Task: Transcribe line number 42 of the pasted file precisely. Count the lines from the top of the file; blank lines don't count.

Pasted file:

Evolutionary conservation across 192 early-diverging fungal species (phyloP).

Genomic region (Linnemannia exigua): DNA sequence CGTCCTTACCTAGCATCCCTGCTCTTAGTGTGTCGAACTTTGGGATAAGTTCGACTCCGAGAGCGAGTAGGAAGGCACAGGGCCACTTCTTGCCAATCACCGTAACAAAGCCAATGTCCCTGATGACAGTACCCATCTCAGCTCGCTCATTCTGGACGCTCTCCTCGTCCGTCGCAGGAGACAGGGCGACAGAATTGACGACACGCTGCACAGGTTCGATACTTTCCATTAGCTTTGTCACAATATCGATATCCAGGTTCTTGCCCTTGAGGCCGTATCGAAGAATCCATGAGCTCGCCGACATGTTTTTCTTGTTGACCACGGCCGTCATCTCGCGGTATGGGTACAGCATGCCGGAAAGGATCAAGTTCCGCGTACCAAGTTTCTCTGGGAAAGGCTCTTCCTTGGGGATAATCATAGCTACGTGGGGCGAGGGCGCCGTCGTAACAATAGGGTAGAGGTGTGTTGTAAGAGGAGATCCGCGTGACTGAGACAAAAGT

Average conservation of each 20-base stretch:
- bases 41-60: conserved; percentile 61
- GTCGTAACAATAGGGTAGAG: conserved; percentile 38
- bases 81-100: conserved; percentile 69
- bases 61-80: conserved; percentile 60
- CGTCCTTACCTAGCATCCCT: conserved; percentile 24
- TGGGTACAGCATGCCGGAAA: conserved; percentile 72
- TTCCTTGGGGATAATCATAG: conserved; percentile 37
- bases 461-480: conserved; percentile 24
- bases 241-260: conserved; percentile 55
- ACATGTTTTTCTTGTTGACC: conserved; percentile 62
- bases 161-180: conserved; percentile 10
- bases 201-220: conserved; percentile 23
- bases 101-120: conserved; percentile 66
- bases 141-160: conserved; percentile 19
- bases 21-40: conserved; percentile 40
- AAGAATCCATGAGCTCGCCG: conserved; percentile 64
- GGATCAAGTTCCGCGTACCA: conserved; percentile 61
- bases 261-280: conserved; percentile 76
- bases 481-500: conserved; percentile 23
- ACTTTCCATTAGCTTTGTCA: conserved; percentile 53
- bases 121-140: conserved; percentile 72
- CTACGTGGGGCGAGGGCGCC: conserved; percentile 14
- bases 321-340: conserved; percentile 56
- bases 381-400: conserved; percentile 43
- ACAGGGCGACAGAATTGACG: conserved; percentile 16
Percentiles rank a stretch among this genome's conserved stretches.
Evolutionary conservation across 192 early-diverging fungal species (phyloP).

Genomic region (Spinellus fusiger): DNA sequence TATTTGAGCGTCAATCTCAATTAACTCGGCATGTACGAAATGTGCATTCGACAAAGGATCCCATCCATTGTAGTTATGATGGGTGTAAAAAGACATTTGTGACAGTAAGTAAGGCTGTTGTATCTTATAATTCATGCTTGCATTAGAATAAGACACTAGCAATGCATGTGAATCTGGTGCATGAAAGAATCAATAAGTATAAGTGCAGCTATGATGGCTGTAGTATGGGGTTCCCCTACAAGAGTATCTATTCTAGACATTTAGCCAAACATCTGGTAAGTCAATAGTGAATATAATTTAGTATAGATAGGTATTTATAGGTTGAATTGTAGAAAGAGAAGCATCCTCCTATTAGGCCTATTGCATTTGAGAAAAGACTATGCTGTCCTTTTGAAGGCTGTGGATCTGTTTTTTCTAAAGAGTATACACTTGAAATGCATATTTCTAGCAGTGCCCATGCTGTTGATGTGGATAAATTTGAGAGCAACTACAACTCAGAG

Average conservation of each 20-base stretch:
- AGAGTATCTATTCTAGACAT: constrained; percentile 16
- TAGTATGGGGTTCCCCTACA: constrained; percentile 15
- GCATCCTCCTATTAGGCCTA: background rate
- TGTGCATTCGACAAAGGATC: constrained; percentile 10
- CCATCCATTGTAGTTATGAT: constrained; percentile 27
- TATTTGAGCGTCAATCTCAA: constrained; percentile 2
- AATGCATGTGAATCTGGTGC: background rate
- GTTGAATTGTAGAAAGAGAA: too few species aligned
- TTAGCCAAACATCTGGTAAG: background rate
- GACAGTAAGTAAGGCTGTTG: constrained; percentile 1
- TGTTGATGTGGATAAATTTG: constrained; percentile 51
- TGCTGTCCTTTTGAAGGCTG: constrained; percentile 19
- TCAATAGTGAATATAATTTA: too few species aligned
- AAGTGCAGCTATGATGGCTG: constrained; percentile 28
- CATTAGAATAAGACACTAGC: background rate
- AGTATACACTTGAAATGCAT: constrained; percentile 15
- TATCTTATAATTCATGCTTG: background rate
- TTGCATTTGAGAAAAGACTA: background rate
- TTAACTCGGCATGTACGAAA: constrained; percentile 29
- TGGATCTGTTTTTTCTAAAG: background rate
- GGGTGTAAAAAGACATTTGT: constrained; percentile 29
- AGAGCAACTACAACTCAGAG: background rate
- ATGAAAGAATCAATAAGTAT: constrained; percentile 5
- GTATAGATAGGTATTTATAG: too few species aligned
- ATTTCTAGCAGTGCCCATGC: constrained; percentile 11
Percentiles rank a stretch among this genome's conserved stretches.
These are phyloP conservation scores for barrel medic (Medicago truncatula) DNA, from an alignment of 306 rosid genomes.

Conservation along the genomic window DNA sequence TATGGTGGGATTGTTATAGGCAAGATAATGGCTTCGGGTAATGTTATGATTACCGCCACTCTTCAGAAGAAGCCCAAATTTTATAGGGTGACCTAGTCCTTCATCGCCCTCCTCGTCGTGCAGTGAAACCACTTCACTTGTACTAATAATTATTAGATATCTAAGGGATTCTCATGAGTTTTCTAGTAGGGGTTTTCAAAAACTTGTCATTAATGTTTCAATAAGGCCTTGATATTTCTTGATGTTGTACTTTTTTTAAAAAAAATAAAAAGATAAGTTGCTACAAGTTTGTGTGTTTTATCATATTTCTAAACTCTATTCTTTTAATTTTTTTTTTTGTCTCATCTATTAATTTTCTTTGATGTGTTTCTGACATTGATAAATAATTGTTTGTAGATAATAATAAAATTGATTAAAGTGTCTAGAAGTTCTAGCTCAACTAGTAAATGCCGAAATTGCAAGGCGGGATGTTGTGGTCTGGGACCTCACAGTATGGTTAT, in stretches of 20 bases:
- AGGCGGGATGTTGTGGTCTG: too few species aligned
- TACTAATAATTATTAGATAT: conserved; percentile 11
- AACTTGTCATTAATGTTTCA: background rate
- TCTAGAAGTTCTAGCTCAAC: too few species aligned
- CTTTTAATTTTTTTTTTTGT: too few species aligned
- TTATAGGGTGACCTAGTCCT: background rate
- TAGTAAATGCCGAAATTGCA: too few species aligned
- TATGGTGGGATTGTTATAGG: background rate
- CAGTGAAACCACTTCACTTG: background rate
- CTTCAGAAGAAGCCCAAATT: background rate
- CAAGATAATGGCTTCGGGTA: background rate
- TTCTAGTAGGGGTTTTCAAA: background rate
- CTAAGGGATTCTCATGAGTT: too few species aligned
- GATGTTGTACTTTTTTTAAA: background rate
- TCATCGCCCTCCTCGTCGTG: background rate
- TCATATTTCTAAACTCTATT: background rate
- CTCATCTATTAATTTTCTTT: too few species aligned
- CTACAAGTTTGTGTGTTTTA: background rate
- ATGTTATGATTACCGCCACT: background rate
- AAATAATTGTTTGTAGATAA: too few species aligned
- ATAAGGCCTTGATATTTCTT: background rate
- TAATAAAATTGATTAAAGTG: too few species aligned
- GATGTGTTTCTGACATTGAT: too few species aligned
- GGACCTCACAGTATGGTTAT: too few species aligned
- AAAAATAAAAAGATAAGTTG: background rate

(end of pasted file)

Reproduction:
- GACAGTAAGTAAGGCTGTTG: constrained; percentile 1